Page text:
|My favorite place to memorize is at Revue on Saturday mornings!|
I love memorizing. I have all the elvish lines spoken in the Lord of the Rings films stored in my brain and I sometimes spout them off angrily to sound like I'm cussing folks out. I also have "Supercalifragislisticexpialidocious" memorized "backwards" as it appears in the song as well as the alphabet spoken as one long word. These come especially handy when my students are noisy beyond all reason. I start sharing my useless knowledge with a couple dutiful students and suddenly like a wave the rest of the students want to hear what I'm saying. Go figure.
I'm interested in knowing how other people memorize scripts. I do it the typical way, at least I'm pretty sure it's typical. I pick one line, then add the next line in succession and go back and test whether I've got that section and so forth. When googling effective memorization strategies, I saw a recommendation to write out your own lines in your own handwriting to access a different part of the brain, or even to record them and play them back either with your lines spoken or with a space left where your lines should be.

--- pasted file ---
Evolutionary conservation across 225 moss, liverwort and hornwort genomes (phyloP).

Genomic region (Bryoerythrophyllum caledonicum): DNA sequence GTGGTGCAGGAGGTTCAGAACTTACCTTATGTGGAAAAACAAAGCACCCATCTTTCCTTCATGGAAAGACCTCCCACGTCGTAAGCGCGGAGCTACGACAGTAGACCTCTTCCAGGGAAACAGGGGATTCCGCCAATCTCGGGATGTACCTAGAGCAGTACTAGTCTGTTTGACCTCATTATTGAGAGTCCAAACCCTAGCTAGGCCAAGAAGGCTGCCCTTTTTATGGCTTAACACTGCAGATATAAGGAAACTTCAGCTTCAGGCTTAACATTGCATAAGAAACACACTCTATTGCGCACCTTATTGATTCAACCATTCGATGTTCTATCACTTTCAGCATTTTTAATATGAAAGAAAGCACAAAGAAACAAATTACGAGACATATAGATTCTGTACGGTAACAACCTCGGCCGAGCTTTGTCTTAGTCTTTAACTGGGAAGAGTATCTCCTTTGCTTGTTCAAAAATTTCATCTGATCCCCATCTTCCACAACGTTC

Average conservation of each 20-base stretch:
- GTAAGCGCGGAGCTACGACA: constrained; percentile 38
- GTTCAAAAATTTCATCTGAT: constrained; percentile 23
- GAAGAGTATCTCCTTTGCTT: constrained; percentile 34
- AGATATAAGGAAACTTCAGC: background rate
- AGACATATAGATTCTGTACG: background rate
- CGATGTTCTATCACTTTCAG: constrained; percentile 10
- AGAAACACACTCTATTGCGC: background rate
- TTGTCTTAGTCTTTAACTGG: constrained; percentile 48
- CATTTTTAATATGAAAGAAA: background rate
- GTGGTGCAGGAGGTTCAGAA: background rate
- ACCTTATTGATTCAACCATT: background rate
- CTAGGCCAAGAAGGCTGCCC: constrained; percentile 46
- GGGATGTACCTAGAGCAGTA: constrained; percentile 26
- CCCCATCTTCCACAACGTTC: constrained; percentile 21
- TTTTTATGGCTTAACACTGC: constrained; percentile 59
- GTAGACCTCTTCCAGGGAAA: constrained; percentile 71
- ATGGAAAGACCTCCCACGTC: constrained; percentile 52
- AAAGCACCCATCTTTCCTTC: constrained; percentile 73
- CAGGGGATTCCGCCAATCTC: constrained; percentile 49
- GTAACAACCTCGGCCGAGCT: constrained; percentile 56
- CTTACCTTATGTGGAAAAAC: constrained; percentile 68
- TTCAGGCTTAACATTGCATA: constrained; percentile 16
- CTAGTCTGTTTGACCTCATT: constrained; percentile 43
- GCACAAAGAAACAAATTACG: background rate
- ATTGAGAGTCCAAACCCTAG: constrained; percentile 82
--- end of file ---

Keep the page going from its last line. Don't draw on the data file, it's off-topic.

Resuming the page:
Do people actually do that? It doesn't seem necessary, but who knows!
The thing I'm currently struggling with is Jeffrey Hatcher's style of writing. There are some sections where my lines just don't seem to belong next to each other. I would tell my students this is choppy writing and to add some sort of transitions between the thoughts. I think that's what's leading to my cutting myself off in rehearsals; I'm really snippy and short with my thoughts rather than drawing them out.
Part of it night be that the two parts I have the most trouble with are later in the script, which I, admittedly have not devoted as much time to practicing. I really need to spend some time working through the beats and figuring out which thoughts connect to each other. Hopefully going off-book this week will help me.
Here is an example (with the bold part being the parts I can't seem to connect without sounding choppy):
"There was a show, a group show in '35. He begged to be a part of it, the notoriety. He hadn't had much success. It was very political. They even issued a manifesto, very brave, which he signed in very big letters."